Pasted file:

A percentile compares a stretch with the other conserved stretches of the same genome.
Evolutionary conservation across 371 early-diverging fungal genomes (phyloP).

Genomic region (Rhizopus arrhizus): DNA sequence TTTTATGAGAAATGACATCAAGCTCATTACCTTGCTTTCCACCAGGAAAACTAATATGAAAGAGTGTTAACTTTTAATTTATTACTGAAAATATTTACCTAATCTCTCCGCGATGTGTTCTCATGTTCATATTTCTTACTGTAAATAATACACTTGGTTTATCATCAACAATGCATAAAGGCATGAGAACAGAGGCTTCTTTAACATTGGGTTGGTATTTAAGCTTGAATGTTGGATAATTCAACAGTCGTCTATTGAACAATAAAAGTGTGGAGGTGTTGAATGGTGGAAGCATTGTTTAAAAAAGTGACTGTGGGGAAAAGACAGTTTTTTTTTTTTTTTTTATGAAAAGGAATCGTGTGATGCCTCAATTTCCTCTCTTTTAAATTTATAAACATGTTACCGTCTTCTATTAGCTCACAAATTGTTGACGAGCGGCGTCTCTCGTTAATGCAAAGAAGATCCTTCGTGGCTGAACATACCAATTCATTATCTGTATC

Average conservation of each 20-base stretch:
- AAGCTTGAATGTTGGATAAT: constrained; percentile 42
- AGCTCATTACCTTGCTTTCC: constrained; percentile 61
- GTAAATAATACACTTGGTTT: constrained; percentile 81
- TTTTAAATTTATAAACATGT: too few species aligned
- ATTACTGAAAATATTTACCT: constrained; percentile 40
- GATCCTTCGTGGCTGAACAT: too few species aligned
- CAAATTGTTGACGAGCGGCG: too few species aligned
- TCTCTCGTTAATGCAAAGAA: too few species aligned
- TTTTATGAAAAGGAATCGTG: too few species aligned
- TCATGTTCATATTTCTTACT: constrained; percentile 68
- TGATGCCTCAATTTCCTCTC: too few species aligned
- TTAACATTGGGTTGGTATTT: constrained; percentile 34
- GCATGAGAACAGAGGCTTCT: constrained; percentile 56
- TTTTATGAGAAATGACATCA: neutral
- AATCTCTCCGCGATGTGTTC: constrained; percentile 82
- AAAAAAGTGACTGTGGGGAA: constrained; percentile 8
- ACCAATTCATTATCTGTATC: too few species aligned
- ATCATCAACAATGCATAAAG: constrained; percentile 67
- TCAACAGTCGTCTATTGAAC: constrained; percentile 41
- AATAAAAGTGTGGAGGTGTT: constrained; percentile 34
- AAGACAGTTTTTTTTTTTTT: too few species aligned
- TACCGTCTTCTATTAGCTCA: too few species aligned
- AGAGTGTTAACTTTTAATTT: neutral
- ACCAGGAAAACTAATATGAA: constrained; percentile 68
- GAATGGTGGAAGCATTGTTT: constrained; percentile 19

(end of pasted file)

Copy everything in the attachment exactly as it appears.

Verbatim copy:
A percentile compares a stretch with the other conserved stretches of the same genome.
Evolutionary conservation across 371 early-diverging fungal genomes (phyloP).

Genomic region (Rhizopus arrhizus): DNA sequence TTTTATGAGAAATGACATCAAGCTCATTACCTTGCTTTCCACCAGGAAAACTAATATGAAAGAGTGTTAACTTTTAATTTATTACTGAAAATATTTACCTAATCTCTCCGCGATGTGTTCTCATGTTCATATTTCTTACTGTAAATAATACACTTGGTTTATCATCAACAATGCATAAAGGCATGAGAACAGAGGCTTCTTTAACATTGGGTTGGTATTTAAGCTTGAATGTTGGATAATTCAACAGTCGTCTATTGAACAATAAAAGTGTGGAGGTGTTGAATGGTGGAAGCATTGTTTAAAAAAGTGACTGTGGGGAAAAGACAGTTTTTTTTTTTTTTTTTATGAAAAGGAATCGTGTGATGCCTCAATTTCCTCTCTTTTAAATTTATAAACATGTTACCGTCTTCTATTAGCTCACAAATTGTTGACGAGCGGCGTCTCTCGTTAATGCAAAGAAGATCCTTCGTGGCTGAACATACCAATTCATTATCTGTATC

Average conservation of each 20-base stretch:
- AAGCTTGAATGTTGGATAAT: constrained; percentile 42
- AGCTCATTACCTTGCTTTCC: constrained; percentile 61
- GTAAATAATACACTTGGTTT: constrained; percentile 81
- TTTTAAATTTATAAACATGT: too few species aligned
- ATTACTGAAAATATTTACCT: constrained; percentile 40
- GATCCTTCGTGGCTGAACAT: too few species aligned
- CAAATTGTTGACGAGCGGCG: too few species aligned
- TCTCTCGTTAATGCAAAGAA: too few species aligned
- TTTTATGAAAAGGAATCGTG: too few species aligned
- TCATGTTCATATTTCTTACT: constrained; percentile 68
- TGATGCCTCAATTTCCTCTC: too few species aligned
- TTAACATTGGGTTGGTATTT: constrained; percentile 34
- GCATGAGAACAGAGGCTTCT: constrained; percentile 56
- TTTTATGAGAAATGACATCA: neutral
- AATCTCTCCGCGATGTGTTC: constrained; percentile 82
- AAAAAAGTGACTGTGGGGAA: constrained; percentile 8
- ACCAATTCATTATCTGTATC: too few species aligned
- ATCATCAACAATGCATAAAG: constrained; percentile 67
- TCAACAGTCGTCTATTGAAC: constrained; percentile 41
- AATAAAAGTGTGGAGGTGTT: constrained; percentile 34
- AAGACAGTTTTTTTTTTTTT: too few species aligned
- TACCGTCTTCTATTAGCTCA: too few species aligned
- AGAGTGTTAACTTTTAATTT: neutral
- ACCAGGAAAACTAATATGAA: constrained; percentile 68
- GAATGGTGGAAGCATTGTTT: constrained; percentile 19